Lifestyle changes such as in physical exercise, social activity, and diet can mitigate cognitive decline and improve quality of life in caregivers and care recipients with cognitive impairment. However, caregiver perspectives on lifestyle change remain largely unexamined. This study compares perspectives among caregivers for those with dementia and those with mild cognitive impairment (MCI). Interviews were conducted with caregivers in two sites in China, and thematic similarities and differences were examined between the two groups. Caregivers from both groups identified exercise, social activity, and diet as healthy ways of life. Differences were found in approaching lifestyle change based on health of the care recipient. Caregivers for patients with dementia found more often that they had no time or possibility for change, while caregivers for individuals with MCI were more often hopeful about change.
- lifestyle change
- mild cognitive impairment
- urban China
- medical sociology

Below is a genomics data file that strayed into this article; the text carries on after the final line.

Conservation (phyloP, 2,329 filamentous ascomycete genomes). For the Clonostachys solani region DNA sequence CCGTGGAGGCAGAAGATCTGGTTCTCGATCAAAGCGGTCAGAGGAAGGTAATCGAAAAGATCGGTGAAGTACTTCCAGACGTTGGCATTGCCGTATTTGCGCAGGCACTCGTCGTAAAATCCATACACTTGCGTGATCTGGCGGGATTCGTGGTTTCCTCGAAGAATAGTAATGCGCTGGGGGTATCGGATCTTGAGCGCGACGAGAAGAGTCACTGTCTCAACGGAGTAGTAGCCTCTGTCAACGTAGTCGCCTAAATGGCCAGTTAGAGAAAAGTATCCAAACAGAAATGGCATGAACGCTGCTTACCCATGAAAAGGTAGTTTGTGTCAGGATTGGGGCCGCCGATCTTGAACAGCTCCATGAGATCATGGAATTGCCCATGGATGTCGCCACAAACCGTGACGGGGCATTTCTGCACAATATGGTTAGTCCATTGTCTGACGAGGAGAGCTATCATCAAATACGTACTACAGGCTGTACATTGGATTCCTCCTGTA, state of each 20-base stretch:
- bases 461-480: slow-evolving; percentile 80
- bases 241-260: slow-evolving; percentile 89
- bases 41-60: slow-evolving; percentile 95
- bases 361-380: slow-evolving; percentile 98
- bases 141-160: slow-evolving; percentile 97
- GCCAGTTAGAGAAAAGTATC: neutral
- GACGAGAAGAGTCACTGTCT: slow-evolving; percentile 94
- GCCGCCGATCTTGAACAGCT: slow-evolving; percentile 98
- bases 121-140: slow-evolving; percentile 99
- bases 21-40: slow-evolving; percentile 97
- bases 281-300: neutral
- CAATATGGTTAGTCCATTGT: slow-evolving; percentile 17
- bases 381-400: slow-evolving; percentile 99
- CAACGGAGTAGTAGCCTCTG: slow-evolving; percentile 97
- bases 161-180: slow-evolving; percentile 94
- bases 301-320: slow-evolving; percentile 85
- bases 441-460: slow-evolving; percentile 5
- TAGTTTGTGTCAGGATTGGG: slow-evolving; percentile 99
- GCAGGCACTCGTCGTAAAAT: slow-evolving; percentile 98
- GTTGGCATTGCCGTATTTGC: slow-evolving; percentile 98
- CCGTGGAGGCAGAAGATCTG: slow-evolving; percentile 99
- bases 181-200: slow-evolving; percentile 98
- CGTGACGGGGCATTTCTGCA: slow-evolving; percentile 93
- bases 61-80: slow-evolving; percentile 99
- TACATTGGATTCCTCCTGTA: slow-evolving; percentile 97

It is projected that more than 30% of the Chinese population will be age 60 or older—about 400 million people—by 2050, adding to a projected 2 billion age 60+ population worldwide (Banister, Bloom, & Rosenberg, 2010; Gu & Cai, 2009), making age-related diseases and conditions like cognitive impairment a priority in intervention-oriented research. Increasing attention has been paid to lifestyle behaviors, such as physical activity, social engagement, and diet in improving cognitive health. A growing body of evidence demonstrates the importance of physical activity (Angevaren, Aufdemkampe, Verhaar, Aleman, & Vanhees, 2008; Heyn, Abreu, & Ottenbacher, 2004; Lautenschlager et al., 2008; Lautenschlager, Cox, & Kurz, 2010) and social interactions (Bassuk, Glass, & Berkman, 1999; Seeman, Lusignolo, Albert, & Berkman, 2001) in mitigating the advancement of cognitive impairment. Physical activity also seems to provide mood benefits to individuals with mild cognitive impairment (MCI) and mild to moderate dementia (Olazarán et al., 2004).